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Healthcare law gets friendly hearing in appeals court

Three judges in the U.S. 4th Circuit, all Democratic appointees, indicate they're likely to uphold the Obama administration's new healthcare law.

May 11, 2011|By David G. Savage, Washington Bureau
  • Virginia Atty. Gen. Ken Cuccinelli, a Republican, challenged the healthcare law on behalf of Virginians who did not want to buy insurance. But a three-judge panel of the 4th U.S. Circuit Court of Appeals seemed skeptical that the state had legal standing.
Virginia Atty. Gen. Ken Cuccinelli, a Republican, challenged the healthcare… (Steve Helber, Associated…)

Reporting from Richmond, Va. — The Obama administration received a friendly hearing for its defense of the new national healthcare law from three judges of the U.S. 4th Circuit Court of Appeals, all of whom were Democratic appointees.

By their comments and questions Tuesday, the judges signaled they were likely to uphold provisions in the law that require virtually all Americans to have health insurance by 2014 or pay a penalty.

In December, a federal district judge here became the first to strike down the new healthcare law as unconstitutional. The hearing Tuesday was the first before a federal appeals court.

Regardless of how they rule, the appellate judges are not likely to have the final word. Two other federal appeals courts are to hear arguments on the same issue in the next month, and the Supreme Court is almost certain to consider the constitutionality of the healthcare law in the year ahead.

At issue is whether Congress has the power to regulate the national health insurance market by requiring all those who can afford insurance to pay for coverage.

The Constitution gives Congress broad authority "to regulate commerce" and to "make all laws which shall be necessary and proper" to carry out that power. Citing those provisions, the administration's lawyers argued that requiring everyone to pay for insurance is necessary if insurers are required to accept all buyers.

Otherwise, said Acting Solicitor Gen. Neal Katyal, people could wait and "buy insurance on the way to the hospital."

Judge Andre Davis, an Obama appointee from Maryland, seemed to agree. Congress has the "practical power" to make the regulation work. And it is a "slam dunk" to say it is necessary for everyone to participate, he said.

Judge James Wynn Jr., another Obama appointee, said Congress saw the issue as a matter of personal responsibility. "Citizens use healthcare. Someone has to pay for it," he said.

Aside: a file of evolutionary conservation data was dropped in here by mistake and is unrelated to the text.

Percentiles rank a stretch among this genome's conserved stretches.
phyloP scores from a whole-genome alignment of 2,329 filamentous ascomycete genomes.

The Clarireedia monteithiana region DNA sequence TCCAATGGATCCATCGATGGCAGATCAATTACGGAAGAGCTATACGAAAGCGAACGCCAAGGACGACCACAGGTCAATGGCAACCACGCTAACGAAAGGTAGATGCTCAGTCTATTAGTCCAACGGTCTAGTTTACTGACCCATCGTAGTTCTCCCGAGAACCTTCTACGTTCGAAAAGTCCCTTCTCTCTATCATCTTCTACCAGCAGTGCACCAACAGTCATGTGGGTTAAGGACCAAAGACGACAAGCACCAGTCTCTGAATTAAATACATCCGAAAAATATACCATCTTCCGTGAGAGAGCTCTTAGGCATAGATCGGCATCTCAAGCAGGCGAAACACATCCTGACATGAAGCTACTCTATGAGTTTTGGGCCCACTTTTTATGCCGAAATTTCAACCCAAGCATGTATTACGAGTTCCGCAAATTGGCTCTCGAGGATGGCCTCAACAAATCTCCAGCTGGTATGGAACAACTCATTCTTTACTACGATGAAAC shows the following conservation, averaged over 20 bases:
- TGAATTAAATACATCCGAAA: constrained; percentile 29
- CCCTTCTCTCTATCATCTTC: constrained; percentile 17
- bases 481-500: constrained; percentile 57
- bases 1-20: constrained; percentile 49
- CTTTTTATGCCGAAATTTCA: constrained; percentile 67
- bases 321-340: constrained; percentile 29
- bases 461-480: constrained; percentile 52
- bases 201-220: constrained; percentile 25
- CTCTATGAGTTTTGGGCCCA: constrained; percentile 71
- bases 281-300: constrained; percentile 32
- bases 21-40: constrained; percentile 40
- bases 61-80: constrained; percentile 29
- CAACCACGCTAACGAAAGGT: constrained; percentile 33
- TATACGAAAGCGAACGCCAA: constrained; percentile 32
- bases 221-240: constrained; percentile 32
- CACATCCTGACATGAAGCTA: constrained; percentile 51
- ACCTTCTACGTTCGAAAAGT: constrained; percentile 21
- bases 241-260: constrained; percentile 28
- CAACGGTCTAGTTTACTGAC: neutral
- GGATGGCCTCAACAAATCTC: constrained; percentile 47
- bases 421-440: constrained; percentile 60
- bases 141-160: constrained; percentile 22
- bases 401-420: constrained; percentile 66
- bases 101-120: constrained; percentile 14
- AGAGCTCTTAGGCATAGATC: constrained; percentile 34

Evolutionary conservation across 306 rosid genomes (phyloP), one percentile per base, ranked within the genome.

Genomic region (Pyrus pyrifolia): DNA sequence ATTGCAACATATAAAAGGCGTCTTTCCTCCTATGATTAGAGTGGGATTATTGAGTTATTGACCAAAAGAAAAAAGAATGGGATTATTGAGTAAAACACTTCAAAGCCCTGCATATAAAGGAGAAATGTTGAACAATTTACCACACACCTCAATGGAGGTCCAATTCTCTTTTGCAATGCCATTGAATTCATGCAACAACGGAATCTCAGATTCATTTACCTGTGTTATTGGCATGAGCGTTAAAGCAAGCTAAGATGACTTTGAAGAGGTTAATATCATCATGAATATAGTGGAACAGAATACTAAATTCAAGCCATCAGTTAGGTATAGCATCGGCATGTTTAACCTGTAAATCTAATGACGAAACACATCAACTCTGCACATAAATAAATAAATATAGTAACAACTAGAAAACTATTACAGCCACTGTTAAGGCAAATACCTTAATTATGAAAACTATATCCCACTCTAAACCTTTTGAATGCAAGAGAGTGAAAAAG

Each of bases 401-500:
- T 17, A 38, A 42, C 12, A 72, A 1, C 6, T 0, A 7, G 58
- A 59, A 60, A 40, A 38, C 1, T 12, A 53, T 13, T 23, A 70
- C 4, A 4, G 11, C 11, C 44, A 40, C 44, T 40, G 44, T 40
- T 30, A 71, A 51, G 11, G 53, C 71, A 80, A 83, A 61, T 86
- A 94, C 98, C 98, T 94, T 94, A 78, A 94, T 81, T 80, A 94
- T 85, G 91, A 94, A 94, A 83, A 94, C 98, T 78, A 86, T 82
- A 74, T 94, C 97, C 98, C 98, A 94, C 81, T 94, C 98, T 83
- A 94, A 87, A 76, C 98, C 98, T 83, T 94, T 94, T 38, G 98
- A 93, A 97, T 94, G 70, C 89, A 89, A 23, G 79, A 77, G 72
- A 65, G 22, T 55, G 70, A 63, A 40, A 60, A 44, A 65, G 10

Under the rules of the 4th Circuit, judges are picked to sit on particular cases by "a computer program designed to achieve total random selection," the court said. The third member of the panel, Judge Diana Motz of Maryland, is a President Clinton appointee.

The judges heard two cases. One was brought by Virginia Atty. Gen. Ken Cuccinelli, a Republican, who said he was acting on behalf of Virginians who did not want to buy health insurance. But his lawyer struggled to explain how the state had the legal standing to challenge the healthcare mandate, which applies to individuals.

"We have sovereign standing," said Duncan Getchell Jr., the state's solicitor general. "That gives us a ticket into federal court."

All three judges made skeptical comments and strongly hinted they would toss out Virginia's suit.

The second case was brought by Liberty University, a Christian school founded by the Rev. Jerry Falwell, and its plaintiffs include individuals who object to the healthcare law. Even Katyal agreed these plaintiffs had standing to sue.

But Liberty lawyer Mathew Staver did not fare much better. He argued that his clients were "inactive bystanders," not participants in interstate commerce. Therefore, they are beyond the reach of federal regulation, he argued.

The three judges said Congress had made the reasonable assumption that virtually everyone would need healthcare sometime in life. And very few can afford the cost of a catastrophic accident, they said.

Katyal said hospitals and taxpayers had to pay about $43 billion a year to cover the medical expenses of people who have no insurance. That adds $1,000 a year to an average family's healthcare costs, he said.

david.savage@latimes.com

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